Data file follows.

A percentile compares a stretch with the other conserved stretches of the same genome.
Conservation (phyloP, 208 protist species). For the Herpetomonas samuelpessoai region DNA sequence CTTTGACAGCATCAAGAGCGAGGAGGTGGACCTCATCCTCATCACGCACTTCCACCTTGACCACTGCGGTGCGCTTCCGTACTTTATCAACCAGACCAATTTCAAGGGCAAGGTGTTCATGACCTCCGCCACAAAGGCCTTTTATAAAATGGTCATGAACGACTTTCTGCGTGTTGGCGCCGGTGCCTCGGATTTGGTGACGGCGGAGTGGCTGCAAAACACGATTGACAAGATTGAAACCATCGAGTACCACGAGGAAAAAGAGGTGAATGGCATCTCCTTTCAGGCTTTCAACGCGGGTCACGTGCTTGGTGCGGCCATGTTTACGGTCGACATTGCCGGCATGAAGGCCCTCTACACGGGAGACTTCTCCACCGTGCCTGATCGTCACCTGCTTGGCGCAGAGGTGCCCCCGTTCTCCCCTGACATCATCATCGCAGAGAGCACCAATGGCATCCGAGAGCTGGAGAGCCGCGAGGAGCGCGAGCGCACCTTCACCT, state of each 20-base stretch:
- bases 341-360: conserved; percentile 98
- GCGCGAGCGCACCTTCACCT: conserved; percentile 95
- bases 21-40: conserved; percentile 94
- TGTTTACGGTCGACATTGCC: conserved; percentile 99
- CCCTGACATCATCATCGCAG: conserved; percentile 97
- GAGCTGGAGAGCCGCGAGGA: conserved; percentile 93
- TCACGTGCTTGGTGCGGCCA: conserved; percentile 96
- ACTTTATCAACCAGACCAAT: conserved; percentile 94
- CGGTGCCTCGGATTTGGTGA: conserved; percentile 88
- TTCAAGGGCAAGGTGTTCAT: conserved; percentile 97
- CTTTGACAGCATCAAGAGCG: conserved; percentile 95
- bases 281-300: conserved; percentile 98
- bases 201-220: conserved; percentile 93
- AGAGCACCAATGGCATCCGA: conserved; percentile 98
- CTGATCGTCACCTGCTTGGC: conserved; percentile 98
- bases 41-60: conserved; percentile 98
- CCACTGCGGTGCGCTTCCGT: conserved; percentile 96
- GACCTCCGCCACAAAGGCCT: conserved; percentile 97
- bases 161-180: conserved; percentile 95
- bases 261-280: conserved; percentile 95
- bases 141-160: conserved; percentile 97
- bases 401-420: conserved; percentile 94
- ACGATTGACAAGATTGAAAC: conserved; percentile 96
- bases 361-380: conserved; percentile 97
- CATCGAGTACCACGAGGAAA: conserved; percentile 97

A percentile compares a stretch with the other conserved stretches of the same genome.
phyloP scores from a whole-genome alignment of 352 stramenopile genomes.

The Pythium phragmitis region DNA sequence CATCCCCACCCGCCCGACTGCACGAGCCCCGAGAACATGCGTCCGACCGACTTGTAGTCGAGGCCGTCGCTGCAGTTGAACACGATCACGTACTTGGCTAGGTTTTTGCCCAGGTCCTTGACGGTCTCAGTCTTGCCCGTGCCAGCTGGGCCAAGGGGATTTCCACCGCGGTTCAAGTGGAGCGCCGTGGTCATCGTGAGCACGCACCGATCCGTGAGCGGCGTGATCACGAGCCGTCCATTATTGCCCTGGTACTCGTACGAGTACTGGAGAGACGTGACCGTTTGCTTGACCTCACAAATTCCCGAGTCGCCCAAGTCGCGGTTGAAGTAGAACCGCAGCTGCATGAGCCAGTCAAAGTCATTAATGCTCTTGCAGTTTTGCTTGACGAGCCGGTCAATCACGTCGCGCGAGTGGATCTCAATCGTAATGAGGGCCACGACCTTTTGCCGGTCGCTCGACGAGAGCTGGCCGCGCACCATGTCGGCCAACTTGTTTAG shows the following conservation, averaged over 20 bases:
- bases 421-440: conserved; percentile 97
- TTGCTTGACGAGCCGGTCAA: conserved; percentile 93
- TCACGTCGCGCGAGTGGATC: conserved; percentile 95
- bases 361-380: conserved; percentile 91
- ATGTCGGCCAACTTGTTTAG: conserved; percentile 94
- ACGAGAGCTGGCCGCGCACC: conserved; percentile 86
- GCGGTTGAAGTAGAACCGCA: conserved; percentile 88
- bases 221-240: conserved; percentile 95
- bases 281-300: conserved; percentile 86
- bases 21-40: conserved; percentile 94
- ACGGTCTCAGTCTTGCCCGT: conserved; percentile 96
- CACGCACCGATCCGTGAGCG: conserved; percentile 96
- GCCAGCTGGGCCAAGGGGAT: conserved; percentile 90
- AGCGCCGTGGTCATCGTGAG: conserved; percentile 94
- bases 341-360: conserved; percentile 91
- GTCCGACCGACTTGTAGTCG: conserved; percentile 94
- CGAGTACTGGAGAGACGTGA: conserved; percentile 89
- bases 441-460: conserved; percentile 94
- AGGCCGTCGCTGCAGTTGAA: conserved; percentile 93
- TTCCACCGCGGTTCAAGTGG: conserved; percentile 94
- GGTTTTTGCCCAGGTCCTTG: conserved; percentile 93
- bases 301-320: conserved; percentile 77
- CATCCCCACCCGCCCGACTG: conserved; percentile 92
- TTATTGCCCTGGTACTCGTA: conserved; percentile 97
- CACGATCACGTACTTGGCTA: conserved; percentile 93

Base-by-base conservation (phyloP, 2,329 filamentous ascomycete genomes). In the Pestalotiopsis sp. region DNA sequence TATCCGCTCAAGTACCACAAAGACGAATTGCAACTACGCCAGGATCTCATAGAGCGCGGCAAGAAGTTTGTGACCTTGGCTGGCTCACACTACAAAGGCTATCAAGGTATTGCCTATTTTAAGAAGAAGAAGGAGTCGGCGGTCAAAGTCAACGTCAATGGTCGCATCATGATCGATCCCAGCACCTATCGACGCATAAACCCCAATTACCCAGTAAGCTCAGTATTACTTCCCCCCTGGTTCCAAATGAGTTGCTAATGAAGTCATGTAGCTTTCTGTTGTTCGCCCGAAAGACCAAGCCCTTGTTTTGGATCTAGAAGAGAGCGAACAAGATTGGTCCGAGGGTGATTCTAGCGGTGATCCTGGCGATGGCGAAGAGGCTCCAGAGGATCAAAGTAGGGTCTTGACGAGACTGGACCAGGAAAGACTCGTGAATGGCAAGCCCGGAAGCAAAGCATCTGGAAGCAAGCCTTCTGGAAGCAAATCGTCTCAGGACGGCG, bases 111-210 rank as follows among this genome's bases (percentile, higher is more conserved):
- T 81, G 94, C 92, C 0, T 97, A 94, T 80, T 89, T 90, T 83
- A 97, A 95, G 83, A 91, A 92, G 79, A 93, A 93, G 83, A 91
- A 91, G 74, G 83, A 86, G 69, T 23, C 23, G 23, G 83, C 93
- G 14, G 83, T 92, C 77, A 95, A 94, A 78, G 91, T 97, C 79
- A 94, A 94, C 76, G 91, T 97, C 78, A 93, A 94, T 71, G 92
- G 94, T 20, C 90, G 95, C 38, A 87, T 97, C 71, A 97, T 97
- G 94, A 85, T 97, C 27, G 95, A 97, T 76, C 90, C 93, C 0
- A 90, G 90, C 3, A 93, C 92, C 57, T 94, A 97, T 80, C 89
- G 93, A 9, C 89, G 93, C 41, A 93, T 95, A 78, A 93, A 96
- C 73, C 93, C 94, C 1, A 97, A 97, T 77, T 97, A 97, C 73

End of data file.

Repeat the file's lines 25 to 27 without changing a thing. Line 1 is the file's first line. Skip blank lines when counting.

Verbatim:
- ACGATTGACAAGATTGAAAC: conserved; percentile 96
- bases 361-380: conserved; percentile 97
- CATCGAGTACCACGAGGAAA: conserved; percentile 97